20. Erin

    Hey Kim! I couldn’t find a thread addressing what I wanted so I’m just going to post here and hope everyone forgives me for going off topic. I have a burning need to know why Ivy’s sister Erica is not a Tamwood. I’ve been searching for the answer for about an hour now and no one seems to address this. The only reason I can come up with, from an anthropological point of view (which might be overkill, heh), is that Erica is Ivy’s HALF sister…but then I wonder why she wouldn’t have the last name of HER mother if vampires are matriarchal (which makes perfect sense to me if we’re talking about keeping track of bloodlines). If Erica is Ivy’s full sister WHAT is going on?
    Ok, thanks. I just had to ask. Have a lovely day!
    –Erin

    • Ooo, I’ve wondered about that myself!

    • Kylie Ru

      I thought it was because Erica was younger and not the heir to the Tamwood Estate. Or am I completely making that up? I coulda swore I read it . . .

    • I asked the same some time ago. Don’t remember the exact answer, but Kylie Ru sounds right. Erica is considered as a descendant of Randalls (spelling?), meaning she is her father’s daughter. Ivy on the other hand, is an heir of all things on her mother’s side.

      Let’s see what Kim has to say about this.

    • Roger Simmons

      Erica is taking their dad’s name, Randal.
      Ivy, the first born, is taking their mother’s,
      higher ranking name of Tamwood.

      It’s a vampire thing.

      From: An earlier Drama Box post.

    • Yup, Ezgi and Roger have it right. 😉 –Kim

  21. Margaret Erickson

    Kim,

    Whatever “it” is, you’ve got! Sure, certain pieces of music can remind us of experiences forgotten and the emotions and words that went along with them but the written word transports us not only to the memory itself but to the long-hidden ramifications of that experience. In other words, it causes every minute detail to float to the surface where it often turns into epiphany or something close to it. Music makes us remember, the written word causes us to understand. I wrote to you once before and told you how your interpretation of the intimacy between Ivy and Rachel (when Ivy bit her in the camper…) touched me so deeply that I finally understood what was in my soul. I have loved deeply (I still do) and you defined what I had lost in my translation. Thank you for that. Never, ever doubt that you have “it” because it’s evident on every single page of each of your books (yes, I’ve read them all) and even in the entries you post on your site. I can feel it oozing from you even when it lies dormant like some mythological beast in the story, it’s presence is in the shadows. Not many authors have it. You do.

  22. Suzanne

    You got to go to the symphony? I’m jealous. It’s been ages since I’ve been.

    As someone with a foot in both worlds, you’re spot on with your amazing analogy. I think writers are akin to composers, building worlds with words instead of notes. As for the passion, that’s what I miss most about working in the arts, working with amazingly tallented, passionate artists of all career levels (and being a rabid classical fangirl, lol, the free tickets didn’t hurt either).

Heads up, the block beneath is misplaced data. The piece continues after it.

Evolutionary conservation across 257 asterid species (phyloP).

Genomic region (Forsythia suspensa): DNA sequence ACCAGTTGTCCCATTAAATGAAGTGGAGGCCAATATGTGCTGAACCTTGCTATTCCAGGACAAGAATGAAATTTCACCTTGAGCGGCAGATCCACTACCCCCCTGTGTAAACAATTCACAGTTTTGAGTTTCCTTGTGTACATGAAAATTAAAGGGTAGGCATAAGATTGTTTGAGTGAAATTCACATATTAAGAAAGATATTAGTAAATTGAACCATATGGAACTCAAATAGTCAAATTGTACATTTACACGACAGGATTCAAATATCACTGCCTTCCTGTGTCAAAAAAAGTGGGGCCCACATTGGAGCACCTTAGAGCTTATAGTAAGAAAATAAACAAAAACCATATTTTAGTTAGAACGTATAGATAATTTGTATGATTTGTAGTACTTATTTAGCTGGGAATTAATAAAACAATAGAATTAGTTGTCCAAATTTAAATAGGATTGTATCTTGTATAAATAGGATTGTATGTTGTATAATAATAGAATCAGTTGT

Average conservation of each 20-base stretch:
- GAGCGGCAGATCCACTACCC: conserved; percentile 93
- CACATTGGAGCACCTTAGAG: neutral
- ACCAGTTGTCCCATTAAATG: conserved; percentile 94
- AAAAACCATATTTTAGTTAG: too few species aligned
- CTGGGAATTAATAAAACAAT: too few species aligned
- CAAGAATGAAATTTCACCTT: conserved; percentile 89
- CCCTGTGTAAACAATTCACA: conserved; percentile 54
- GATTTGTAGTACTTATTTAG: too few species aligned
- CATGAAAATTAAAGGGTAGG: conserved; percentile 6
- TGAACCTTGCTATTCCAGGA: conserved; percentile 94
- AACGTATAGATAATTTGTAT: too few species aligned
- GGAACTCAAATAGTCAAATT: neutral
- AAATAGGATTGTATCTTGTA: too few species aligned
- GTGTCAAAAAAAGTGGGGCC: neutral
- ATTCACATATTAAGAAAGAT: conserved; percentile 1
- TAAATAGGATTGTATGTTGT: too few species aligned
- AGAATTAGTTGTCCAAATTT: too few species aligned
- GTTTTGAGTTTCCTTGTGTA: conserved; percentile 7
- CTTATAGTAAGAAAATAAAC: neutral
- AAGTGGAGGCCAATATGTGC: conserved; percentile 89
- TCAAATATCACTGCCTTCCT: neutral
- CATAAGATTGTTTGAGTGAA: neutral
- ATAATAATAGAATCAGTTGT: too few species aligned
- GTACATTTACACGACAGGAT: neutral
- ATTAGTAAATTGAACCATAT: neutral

Despite being exposed to classical music from when she was in the womb, the tot seems to be more of a dancer than a musican, but considering I’m married to someone who’s tone deaf, that’s okay🙂 She does have a great sense of rythem and ballance which is rather important for a dancer.🙂

    ~Suzanne and the tot

  23. Tina WI

    All I can say is WOW! Todays post is so strong! Nice reminder of why you are my fav writer.

  24. Kat

    Hi Kim~What a wonderful post this morning. You do have a way with the written word. Your story reminded me of the first time I heard a symphony. I was a college student, about 19, and I went to hear the Boston Symphony. I don’t actually remember how I wound up going…it must have been at the prompting of one of my more cultured New York college mates…but I was completely blown away. Of course I was not 4 rows away…LOL…I was somewhere in the nose bleed section, but I was still moved. Love coming to read you stuff in the morning!🙂

    ~Kat

  25. Mendi in STL

    Heyde Hey Kim! Loved your story and speaking of passion, thought you might be interested in a little momentous occasion that took place this year and was recorded for posterity…. http://theninhotline.net/features/TDSlive/

    Quite a passionate project and nicely done. Hope you get a chance to download and enjoy. It is well worth the time/bandwidth to do so.😉

    Take care and be safe this Halloween!

  26. Phil

    Words are like music to the soul someone said, i can’t remember who, maybe it was my little brother, haha, but poetry, great writing, the authors we all love, i voted btw, anyway glad you enjoyed the concert!🙂

  27. Kylie Ru

    I must say you got it! Haha, okay okay, I just had to do that. Anyway, you’re right about the musician/author thing. And sour notes (shudder), oh how I hated when those happened. I’d have to immediately stop because it would completely though me off.

    Oh! Guess what! On Thursday, I’m going to have to write a paragraph in my Critical Reading class (that class makes me feel like I’m back in high school, makes me really annoyed) about why I like Halloween. So I thought to myself: I don’t know why I like Halloween, I just do! It just makes sense when you grow up watching Tim Burton movies and the first cartoon you remember watching is Beetlejuice (I _love_ the Ghost with the Most!). My love of Halloween is engrained deep with me, and it not exactly something you can explain.